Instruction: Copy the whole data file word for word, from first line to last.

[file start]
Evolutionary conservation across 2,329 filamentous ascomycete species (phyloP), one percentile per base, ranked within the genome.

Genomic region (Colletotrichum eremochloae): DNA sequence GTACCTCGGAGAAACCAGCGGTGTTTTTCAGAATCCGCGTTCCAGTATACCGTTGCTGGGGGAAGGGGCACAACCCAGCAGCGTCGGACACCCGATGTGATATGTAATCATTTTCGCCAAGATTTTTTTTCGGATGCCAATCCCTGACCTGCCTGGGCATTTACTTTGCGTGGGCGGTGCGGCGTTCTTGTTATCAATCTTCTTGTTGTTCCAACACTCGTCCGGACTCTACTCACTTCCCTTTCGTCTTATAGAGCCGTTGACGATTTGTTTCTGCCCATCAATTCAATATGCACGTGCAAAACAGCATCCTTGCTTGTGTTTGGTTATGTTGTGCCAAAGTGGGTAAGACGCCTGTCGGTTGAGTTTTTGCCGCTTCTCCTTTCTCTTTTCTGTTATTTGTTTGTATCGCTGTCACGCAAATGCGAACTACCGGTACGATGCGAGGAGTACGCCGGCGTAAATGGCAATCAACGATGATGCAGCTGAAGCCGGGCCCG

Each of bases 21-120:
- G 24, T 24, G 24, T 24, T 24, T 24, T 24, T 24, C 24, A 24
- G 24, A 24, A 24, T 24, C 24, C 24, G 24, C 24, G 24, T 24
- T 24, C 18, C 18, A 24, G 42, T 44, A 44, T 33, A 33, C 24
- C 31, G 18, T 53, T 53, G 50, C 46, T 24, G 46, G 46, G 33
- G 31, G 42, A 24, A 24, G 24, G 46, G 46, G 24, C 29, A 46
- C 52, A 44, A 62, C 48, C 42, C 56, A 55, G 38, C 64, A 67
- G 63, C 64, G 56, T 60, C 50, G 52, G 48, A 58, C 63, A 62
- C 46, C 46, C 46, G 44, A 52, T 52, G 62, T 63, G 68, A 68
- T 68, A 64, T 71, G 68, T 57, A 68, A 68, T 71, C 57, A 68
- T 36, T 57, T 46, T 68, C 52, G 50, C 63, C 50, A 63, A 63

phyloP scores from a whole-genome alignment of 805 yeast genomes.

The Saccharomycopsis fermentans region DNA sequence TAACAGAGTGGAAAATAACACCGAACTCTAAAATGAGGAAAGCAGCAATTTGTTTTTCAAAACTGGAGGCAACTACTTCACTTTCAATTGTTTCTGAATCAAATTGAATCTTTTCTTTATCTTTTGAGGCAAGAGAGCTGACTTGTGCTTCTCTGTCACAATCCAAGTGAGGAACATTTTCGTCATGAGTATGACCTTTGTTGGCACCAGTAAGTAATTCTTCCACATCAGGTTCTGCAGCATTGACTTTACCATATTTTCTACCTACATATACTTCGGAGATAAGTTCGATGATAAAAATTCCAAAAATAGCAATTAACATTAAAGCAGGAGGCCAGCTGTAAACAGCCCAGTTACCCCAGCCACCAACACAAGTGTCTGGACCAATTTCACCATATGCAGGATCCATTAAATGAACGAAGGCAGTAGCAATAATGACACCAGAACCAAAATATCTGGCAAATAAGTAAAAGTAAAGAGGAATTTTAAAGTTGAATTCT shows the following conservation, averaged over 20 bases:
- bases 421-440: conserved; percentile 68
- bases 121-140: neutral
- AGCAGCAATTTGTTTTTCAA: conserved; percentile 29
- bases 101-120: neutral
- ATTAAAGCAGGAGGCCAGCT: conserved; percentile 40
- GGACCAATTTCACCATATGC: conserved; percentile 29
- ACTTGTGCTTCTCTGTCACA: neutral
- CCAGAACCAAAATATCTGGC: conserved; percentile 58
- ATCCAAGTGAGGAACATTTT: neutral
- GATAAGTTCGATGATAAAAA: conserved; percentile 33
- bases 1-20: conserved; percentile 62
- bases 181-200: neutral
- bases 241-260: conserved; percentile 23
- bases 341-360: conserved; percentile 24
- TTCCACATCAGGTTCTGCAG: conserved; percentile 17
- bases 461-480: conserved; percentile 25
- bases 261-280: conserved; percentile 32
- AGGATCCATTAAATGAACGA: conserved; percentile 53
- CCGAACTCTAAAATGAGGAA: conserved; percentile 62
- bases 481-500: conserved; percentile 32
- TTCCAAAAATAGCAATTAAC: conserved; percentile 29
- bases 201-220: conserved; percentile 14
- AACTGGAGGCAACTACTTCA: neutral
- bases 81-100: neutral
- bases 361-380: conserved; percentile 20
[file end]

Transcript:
Evolutionary conservation across 2,329 filamentous ascomycete species (phyloP), one percentile per base, ranked within the genome.

Genomic region (Colletotrichum eremochloae): DNA sequence GTACCTCGGAGAAACCAGCGGTGTTTTTCAGAATCCGCGTTCCAGTATACCGTTGCTGGGGGAAGGGGCACAACCCAGCAGCGTCGGACACCCGATGTGATATGTAATCATTTTCGCCAAGATTTTTTTTCGGATGCCAATCCCTGACCTGCCTGGGCATTTACTTTGCGTGGGCGGTGCGGCGTTCTTGTTATCAATCTTCTTGTTGTTCCAACACTCGTCCGGACTCTACTCACTTCCCTTTCGTCTTATAGAGCCGTTGACGATTTGTTTCTGCCCATCAATTCAATATGCACGTGCAAAACAGCATCCTTGCTTGTGTTTGGTTATGTTGTGCCAAAGTGGGTAAGACGCCTGTCGGTTGAGTTTTTGCCGCTTCTCCTTTCTCTTTTCTGTTATTTGTTTGTATCGCTGTCACGCAAATGCGAACTACCGGTACGATGCGAGGAGTACGCCGGCGTAAATGGCAATCAACGATGATGCAGCTGAAGCCGGGCCCG

Each of bases 21-120:
- G 24, T 24, G 24, T 24, T 24, T 24, T 24, T 24, C 24, A 24
- G 24, A 24, A 24, T 24, C 24, C 24, G 24, C 24, G 24, T 24
- T 24, C 18, C 18, A 24, G 42, T 44, A 44, T 33, A 33, C 24
- C 31, G 18, T 53, T 53, G 50, C 46, T 24, G 46, G 46, G 33
- G 31, G 42, A 24, A 24, G 24, G 46, G 46, G 24, C 29, A 46
- C 52, A 44, A 62, C 48, C 42, C 56, A 55, G 38, C 64, A 67
- G 63, C 64, G 56, T 60, C 50, G 52, G 48, A 58, C 63, A 62
- C 46, C 46, C 46, G 44, A 52, T 52, G 62, T 63, G 68, A 68
- T 68, A 64, T 71, G 68, T 57, A 68, A 68, T 71, C 57, A 68
- T 36, T 57, T 46, T 68, C 52, G 50, C 63, C 50, A 63, A 63

phyloP scores from a whole-genome alignment of 805 yeast genomes.

The Saccharomycopsis fermentans region DNA sequence TAACAGAGTGGAAAATAACACCGAACTCTAAAATGAGGAAAGCAGCAATTTGTTTTTCAAAACTGGAGGCAACTACTTCACTTTCAATTGTTTCTGAATCAAATTGAATCTTTTCTTTATCTTTTGAGGCAAGAGAGCTGACTTGTGCTTCTCTGTCACAATCCAAGTGAGGAACATTTTCGTCATGAGTATGACCTTTGTTGGCACCAGTAAGTAATTCTTCCACATCAGGTTCTGCAGCATTGACTTTACCATATTTTCTACCTACATATACTTCGGAGATAAGTTCGATGATAAAAATTCCAAAAATAGCAATTAACATTAAAGCAGGAGGCCAGCTGTAAACAGCCCAGTTACCCCAGCCACCAACACAAGTGTCTGGACCAATTTCACCATATGCAGGATCCATTAAATGAACGAAGGCAGTAGCAATAATGACACCAGAACCAAAATATCTGGCAAATAAGTAAAAGTAAAGAGGAATTTTAAAGTTGAATTCT shows the following conservation, averaged over 20 bases:
- bases 421-440: conserved; percentile 68
- bases 121-140: neutral
- AGCAGCAATTTGTTTTTCAA: conserved; percentile 29
- bases 101-120: neutral
- ATTAAAGCAGGAGGCCAGCT: conserved; percentile 40
- GGACCAATTTCACCATATGC: conserved; percentile 29
- ACTTGTGCTTCTCTGTCACA: neutral
- CCAGAACCAAAATATCTGGC: conserved; percentile 58
- ATCCAAGTGAGGAACATTTT: neutral
- GATAAGTTCGATGATAAAAA: conserved; percentile 33
- bases 1-20: conserved; percentile 62
- bases 181-200: neutral
- bases 241-260: conserved; percentile 23
- bases 341-360: conserved; percentile 24
- TTCCACATCAGGTTCTGCAG: conserved; percentile 17
- bases 461-480: conserved; percentile 25
- bases 261-280: conserved; percentile 32
- AGGATCCATTAAATGAACGA: conserved; percentile 53
- CCGAACTCTAAAATGAGGAA: conserved; percentile 62
- bases 481-500: conserved; percentile 32
- TTCCAAAAATAGCAATTAAC: conserved; percentile 29
- bases 201-220: conserved; percentile 14
- AACTGGAGGCAACTACTTCA: neutral
- bases 81-100: neutral
- bases 361-380: conserved; percentile 20